GIGABYTE Apollo Lake SBC Upgraded to a Quad Core Processor

GIGABYTE introduced  GA-SBCAP3350 Apollo Lake SBC powered by an Intel Celeron N3350 dual core processor las year. The board came without any soldered memory nor storage, instead relying on a SO-DIMM slot, two SATA connectors, and/or an mSATA socket.

The company has now launched a second Apollo Lake single board computer  – GA-SBCAP3450 – with very similar specifications, except the processor has been upgraded to a Celeron N3450 quad core processor.

Apollo Lake SBC
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GIGABYTE GA-SBCAP3450 SBC specifications:

  • SoC – Intel Celeron N3450 quad core processor @ 1.1 GHz/ 2.2 GHz with 12 EU Intel HD graphics 500 @ 200 MHz / 700 MHz (6W TDP)
  • System Memory – 1x SO-DIMM socket for up to 8GB DDR3L 1333/1600/1866 MHz
  • Storage –  2x SATA 6Gb/s connectors, 1x MSATA connector (MSATA_MPCIE2), 2x 64Mbit flash for AMI UEFI BIOS supporting PnP 1.0a, DMI 2.7, WfM 2.0, SM BIOS 2.7, ACPI 5.0
  • Video Output
    • 1x HDMI 1.4 ports up to 4K @ 30 Hz
    • 1x VGA (D-Sub) up to 1920×1200 @ 60 Hz
    • 1x LVDS header, 1x flat panel header, 1x backlight switch header
  • Audio – HDMI out, headphone + microphone combo jack, 1x speaker header, 1x volume control header; Realtek ALC255 2-channel HD audio codec
  • Connectivity – 2x Gigabit Ethernet (Realtek chip)
  • USB – 2x USB 3.1 Gen 1 type A ports, 4x USB 2.0/1.1 via two internal headers
  • Other Expansion
    • 1x half size Mini PCIe slot (MPCIE1)
    • 4x serial port headers + 4x serial port power select jumpers
    • 1x LPT/GPIO header and 1x LPT configuration header
    • 1x I2C, 1x SMBUS
  • Misc – 1x system fan, 1x front panel header, 1x battery cable header, 1x buzzer header, 1x BIOS select jumper, 1x clear CMOS jumper, 1x chassis intrusion header, H/W monitoring for voltage, temperature, fan speed control & detection, etc…
  • Power Supply – Wide range 9~36V DC in connector
  • Dimensions – 14.6 x 10.2 cm

GA-SBCAP3450The SBC comes with an integrated SoC heat spreader to help transfer the SOC’s heat from its die surface and keep everything cool. The company provides drivers with Windows 10 64-bit on the product page, and should you be able to run Linux too, but you’d be on your own, since the company advise to use drivers from chipset vendors or third parties.

I could not find the new GA-SBCAP3450 SBC for sale yet,  but for reference the dual core GA-SBCAP3350 version is offered for 185 Euros including VAT in Europe. The quad core board should just be a few Euros more. Considering ~20% VAT, that would convert to around $180 without tax. You’d also need to consider memory, storage, power supply, and potentially the enclosure to get an idea of the price for a full system.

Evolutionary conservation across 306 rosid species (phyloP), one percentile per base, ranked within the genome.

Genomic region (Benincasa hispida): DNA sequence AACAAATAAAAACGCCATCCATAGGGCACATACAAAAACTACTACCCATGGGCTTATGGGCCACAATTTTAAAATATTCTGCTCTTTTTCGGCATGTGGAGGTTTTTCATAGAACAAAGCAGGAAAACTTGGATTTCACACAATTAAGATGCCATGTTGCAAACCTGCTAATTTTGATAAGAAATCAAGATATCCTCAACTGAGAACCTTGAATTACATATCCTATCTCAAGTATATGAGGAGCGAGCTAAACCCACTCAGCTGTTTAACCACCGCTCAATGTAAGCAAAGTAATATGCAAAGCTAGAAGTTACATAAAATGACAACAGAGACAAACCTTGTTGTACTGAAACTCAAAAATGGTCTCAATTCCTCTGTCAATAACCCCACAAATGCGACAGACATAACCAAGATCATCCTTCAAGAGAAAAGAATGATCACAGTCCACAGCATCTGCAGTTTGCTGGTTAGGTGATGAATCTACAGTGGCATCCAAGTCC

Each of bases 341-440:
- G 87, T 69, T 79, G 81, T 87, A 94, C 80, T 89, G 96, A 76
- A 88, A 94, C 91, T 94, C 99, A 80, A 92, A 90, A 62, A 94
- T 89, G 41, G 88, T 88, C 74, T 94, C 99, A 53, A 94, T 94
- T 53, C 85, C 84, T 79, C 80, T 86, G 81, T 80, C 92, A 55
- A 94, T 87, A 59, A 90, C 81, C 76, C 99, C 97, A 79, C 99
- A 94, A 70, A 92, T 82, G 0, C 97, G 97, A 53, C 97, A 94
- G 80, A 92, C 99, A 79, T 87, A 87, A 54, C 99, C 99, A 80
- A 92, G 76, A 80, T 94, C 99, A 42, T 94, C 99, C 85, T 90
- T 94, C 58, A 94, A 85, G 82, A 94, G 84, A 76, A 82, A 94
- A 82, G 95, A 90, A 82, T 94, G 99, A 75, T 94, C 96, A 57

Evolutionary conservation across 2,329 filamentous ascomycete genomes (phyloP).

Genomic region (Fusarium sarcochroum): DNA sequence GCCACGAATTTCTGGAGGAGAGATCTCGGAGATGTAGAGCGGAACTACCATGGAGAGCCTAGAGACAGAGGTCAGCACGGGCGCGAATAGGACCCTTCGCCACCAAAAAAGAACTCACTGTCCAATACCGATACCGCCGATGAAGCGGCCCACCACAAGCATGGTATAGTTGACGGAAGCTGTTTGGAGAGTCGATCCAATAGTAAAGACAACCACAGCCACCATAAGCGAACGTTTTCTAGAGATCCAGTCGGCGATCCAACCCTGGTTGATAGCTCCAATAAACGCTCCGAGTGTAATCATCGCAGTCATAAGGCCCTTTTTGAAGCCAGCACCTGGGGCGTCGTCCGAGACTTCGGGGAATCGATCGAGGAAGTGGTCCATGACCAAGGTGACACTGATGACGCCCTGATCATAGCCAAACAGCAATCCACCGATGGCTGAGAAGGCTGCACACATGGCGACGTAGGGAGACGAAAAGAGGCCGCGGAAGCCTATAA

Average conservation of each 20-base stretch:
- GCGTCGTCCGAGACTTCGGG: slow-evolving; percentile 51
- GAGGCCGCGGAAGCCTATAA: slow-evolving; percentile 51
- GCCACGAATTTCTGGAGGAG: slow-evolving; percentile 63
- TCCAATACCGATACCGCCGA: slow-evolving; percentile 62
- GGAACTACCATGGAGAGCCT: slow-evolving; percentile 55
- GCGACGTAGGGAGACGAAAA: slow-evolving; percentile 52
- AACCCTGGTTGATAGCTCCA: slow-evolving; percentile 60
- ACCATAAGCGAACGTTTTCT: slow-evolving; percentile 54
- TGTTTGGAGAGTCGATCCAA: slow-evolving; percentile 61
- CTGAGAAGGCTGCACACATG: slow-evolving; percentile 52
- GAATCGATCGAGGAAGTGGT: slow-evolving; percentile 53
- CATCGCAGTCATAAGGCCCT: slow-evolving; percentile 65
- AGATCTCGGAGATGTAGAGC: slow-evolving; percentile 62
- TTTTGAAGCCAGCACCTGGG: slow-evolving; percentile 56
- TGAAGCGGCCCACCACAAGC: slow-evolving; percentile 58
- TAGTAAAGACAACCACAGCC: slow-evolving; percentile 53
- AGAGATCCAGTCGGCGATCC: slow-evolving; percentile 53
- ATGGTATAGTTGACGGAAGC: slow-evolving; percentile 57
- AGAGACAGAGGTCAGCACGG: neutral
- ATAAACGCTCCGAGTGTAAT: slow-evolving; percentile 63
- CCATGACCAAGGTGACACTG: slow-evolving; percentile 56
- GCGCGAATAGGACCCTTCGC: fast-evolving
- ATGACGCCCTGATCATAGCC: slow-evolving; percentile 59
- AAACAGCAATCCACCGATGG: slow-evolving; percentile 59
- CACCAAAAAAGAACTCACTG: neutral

Via FanlessTech

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willy
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willy

I remember when you reported the previous one. I really like this design with the large thick bottom plate to spread the heat. You can put this inside an enclosure, and by pure radiation the heat will be transferred to the rest of the enclosure. You can attach it to something larger if you’re building a larger device. Even for a developer, you can simply keep it lying on your desk and it will spread nicely as well. Also the CPU at the bottom ensures all connectors are accessible at the top, contrary to many boards where some PCIe or RAM are at the bottom. I wish more ARM boards were designed like this (i.e. not just some NanoPI), that would bring more alternatives for those who don’t have the budget for an x86.

RK
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RK

ARM folks prefer focusing on getting their silicon running efficiently and cool instead requiring huge, thick grills or fans to dissipate the heat.

“I wish more ARM boards were designed like this (i.e. not just some NanoPI), that would bring more alternatives for those who don’t have the budget for an x86.”

You wouldn’t replace a RasPi with an x86 even if they’d cost the same. So I don’t see what “budget” has anything to do with it.

TLS
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TLS

“ARM folks prefer focusing on getting their silicon running efficiently and cool instead requiring huge, thick grills or fans to dissipate the heat.”

You mean like the Odroid boards that are actively cooled? Or all the RK3399 boards that have an awkwardly placed heatsink? Or all the overheating crap in the market that requires a heatsink to work properly over time? Or all those heatsink kits available for the RPi?

Yeah, whatever dude… Don’t call a kettle black when you’re a pot…

RK
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RK

I mean the ARM folks. As in, you know, Arm Holdings. Do you consider Gigabyte “intel folks”?

ARM designs cores and reference implementations that work without all this crap. Some licensors, whether they are fabs or fabless, western or asian, tend to pack the logic for target application that may include heatsinks (lately tv boxes). But ARM themselves design both their compute and their graphics cores to run passive. Intel, on the other hand, compiles for density. e.g. Their decoder will never run without serious cooling since it’s clocked higher then the logic.